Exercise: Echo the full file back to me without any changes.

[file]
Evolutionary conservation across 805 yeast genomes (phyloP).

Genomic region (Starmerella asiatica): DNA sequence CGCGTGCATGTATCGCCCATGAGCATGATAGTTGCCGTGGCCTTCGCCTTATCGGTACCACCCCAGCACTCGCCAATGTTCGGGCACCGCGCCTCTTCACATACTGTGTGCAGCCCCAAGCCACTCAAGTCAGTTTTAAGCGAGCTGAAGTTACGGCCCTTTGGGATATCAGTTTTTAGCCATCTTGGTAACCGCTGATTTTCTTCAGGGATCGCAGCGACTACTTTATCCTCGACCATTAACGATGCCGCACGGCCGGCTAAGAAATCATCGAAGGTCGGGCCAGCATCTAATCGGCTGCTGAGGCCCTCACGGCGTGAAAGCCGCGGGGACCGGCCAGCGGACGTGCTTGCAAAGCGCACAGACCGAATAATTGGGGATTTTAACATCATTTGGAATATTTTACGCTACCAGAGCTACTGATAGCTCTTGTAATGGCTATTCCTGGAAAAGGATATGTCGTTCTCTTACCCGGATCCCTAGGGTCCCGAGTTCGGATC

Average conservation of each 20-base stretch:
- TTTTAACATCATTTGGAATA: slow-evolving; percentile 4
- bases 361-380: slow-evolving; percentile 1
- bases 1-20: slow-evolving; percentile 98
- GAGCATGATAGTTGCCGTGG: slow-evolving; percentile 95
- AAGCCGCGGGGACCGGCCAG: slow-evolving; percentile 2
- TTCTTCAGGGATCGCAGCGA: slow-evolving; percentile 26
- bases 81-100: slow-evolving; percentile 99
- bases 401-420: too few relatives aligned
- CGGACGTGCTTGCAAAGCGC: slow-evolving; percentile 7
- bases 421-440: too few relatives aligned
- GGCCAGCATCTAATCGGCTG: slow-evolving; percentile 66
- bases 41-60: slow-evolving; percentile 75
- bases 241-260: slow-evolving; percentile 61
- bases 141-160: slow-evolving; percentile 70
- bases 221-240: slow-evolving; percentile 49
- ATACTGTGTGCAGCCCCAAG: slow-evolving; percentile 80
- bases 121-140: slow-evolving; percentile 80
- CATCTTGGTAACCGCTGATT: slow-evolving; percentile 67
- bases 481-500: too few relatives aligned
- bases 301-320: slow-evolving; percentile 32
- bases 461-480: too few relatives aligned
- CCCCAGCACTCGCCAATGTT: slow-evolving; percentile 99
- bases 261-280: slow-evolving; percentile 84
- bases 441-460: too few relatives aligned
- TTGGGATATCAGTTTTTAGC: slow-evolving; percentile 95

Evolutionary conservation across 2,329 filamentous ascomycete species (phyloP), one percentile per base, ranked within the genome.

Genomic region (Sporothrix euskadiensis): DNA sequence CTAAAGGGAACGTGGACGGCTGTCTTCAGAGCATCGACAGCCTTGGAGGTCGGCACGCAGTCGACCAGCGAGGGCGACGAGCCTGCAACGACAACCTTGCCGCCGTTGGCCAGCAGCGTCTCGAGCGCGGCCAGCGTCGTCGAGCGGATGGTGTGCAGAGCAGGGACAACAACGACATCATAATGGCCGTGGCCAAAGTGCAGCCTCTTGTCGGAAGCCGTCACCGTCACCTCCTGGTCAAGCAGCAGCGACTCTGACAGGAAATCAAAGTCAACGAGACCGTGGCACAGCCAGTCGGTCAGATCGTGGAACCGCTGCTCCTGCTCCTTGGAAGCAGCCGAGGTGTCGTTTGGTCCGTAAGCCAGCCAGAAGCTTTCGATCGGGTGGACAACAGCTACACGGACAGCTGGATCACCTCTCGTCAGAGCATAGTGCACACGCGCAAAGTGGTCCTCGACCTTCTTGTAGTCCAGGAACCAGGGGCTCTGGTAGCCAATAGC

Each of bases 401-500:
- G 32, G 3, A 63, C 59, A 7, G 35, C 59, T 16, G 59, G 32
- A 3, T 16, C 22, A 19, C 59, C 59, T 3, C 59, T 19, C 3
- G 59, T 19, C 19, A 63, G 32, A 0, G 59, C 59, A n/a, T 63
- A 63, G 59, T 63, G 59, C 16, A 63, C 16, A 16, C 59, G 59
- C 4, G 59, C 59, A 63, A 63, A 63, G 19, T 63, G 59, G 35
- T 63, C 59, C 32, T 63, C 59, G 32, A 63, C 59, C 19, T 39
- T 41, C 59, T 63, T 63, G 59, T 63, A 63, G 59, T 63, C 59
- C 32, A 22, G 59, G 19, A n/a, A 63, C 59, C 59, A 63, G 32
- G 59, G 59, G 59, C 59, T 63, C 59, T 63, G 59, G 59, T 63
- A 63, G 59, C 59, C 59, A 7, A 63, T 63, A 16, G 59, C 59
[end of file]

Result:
Evolutionary conservation across 805 yeast genomes (phyloP).

Genomic region (Starmerella asiatica): DNA sequence CGCGTGCATGTATCGCCCATGAGCATGATAGTTGCCGTGGCCTTCGCCTTATCGGTACCACCCCAGCACTCGCCAATGTTCGGGCACCGCGCCTCTTCACATACTGTGTGCAGCCCCAAGCCACTCAAGTCAGTTTTAAGCGAGCTGAAGTTACGGCCCTTTGGGATATCAGTTTTTAGCCATCTTGGTAACCGCTGATTTTCTTCAGGGATCGCAGCGACTACTTTATCCTCGACCATTAACGATGCCGCACGGCCGGCTAAGAAATCATCGAAGGTCGGGCCAGCATCTAATCGGCTGCTGAGGCCCTCACGGCGTGAAAGCCGCGGGGACCGGCCAGCGGACGTGCTTGCAAAGCGCACAGACCGAATAATTGGGGATTTTAACATCATTTGGAATATTTTACGCTACCAGAGCTACTGATAGCTCTTGTAATGGCTATTCCTGGAAAAGGATATGTCGTTCTCTTACCCGGATCCCTAGGGTCCCGAGTTCGGATC

Average conservation of each 20-base stretch:
- TTTTAACATCATTTGGAATA: slow-evolving; percentile 4
- bases 361-380: slow-evolving; percentile 1
- bases 1-20: slow-evolving; percentile 98
- GAGCATGATAGTTGCCGTGG: slow-evolving; percentile 95
- AAGCCGCGGGGACCGGCCAG: slow-evolving; percentile 2
- TTCTTCAGGGATCGCAGCGA: slow-evolving; percentile 26
- bases 81-100: slow-evolving; percentile 99
- bases 401-420: too few relatives aligned
- CGGACGTGCTTGCAAAGCGC: slow-evolving; percentile 7
- bases 421-440: too few relatives aligned
- GGCCAGCATCTAATCGGCTG: slow-evolving; percentile 66
- bases 41-60: slow-evolving; percentile 75
- bases 241-260: slow-evolving; percentile 61
- bases 141-160: slow-evolving; percentile 70
- bases 221-240: slow-evolving; percentile 49
- ATACTGTGTGCAGCCCCAAG: slow-evolving; percentile 80
- bases 121-140: slow-evolving; percentile 80
- CATCTTGGTAACCGCTGATT: slow-evolving; percentile 67
- bases 481-500: too few relatives aligned
- bases 301-320: slow-evolving; percentile 32
- bases 461-480: too few relatives aligned
- CCCCAGCACTCGCCAATGTT: slow-evolving; percentile 99
- bases 261-280: slow-evolving; percentile 84
- bases 441-460: too few relatives aligned
- TTGGGATATCAGTTTTTAGC: slow-evolving; percentile 95

Evolutionary conservation across 2,329 filamentous ascomycete species (phyloP), one percentile per base, ranked within the genome.

Genomic region (Sporothrix euskadiensis): DNA sequence CTAAAGGGAACGTGGACGGCTGTCTTCAGAGCATCGACAGCCTTGGAGGTCGGCACGCAGTCGACCAGCGAGGGCGACGAGCCTGCAACGACAACCTTGCCGCCGTTGGCCAGCAGCGTCTCGAGCGCGGCCAGCGTCGTCGAGCGGATGGTGTGCAGAGCAGGGACAACAACGACATCATAATGGCCGTGGCCAAAGTGCAGCCTCTTGTCGGAAGCCGTCACCGTCACCTCCTGGTCAAGCAGCAGCGACTCTGACAGGAAATCAAAGTCAACGAGACCGTGGCACAGCCAGTCGGTCAGATCGTGGAACCGCTGCTCCTGCTCCTTGGAAGCAGCCGAGGTGTCGTTTGGTCCGTAAGCCAGCCAGAAGCTTTCGATCGGGTGGACAACAGCTACACGGACAGCTGGATCACCTCTCGTCAGAGCATAGTGCACACGCGCAAAGTGGTCCTCGACCTTCTTGTAGTCCAGGAACCAGGGGCTCTGGTAGCCAATAGC

Each of bases 401-500:
- G 32, G 3, A 63, C 59, A 7, G 35, C 59, T 16, G 59, G 32
- A 3, T 16, C 22, A 19, C 59, C 59, T 3, C 59, T 19, C 3
- G 59, T 19, C 19, A 63, G 32, A 0, G 59, C 59, A n/a, T 63
- A 63, G 59, T 63, G 59, C 16, A 63, C 16, A 16, C 59, G 59
- C 4, G 59, C 59, A 63, A 63, A 63, G 19, T 63, G 59, G 35
- T 63, C 59, C 32, T 63, C 59, G 32, A 63, C 59, C 19, T 39
- T 41, C 59, T 63, T 63, G 59, T 63, A 63, G 59, T 63, C 59
- C 32, A 22, G 59, G 19, A n/a, A 63, C 59, C 59, A 63, G 32
- G 59, G 59, G 59, C 59, T 63, C 59, T 63, G 59, G 59, T 63
- A 63, G 59, C 59, C 59, A 7, A 63, T 63, A 16, G 59, C 59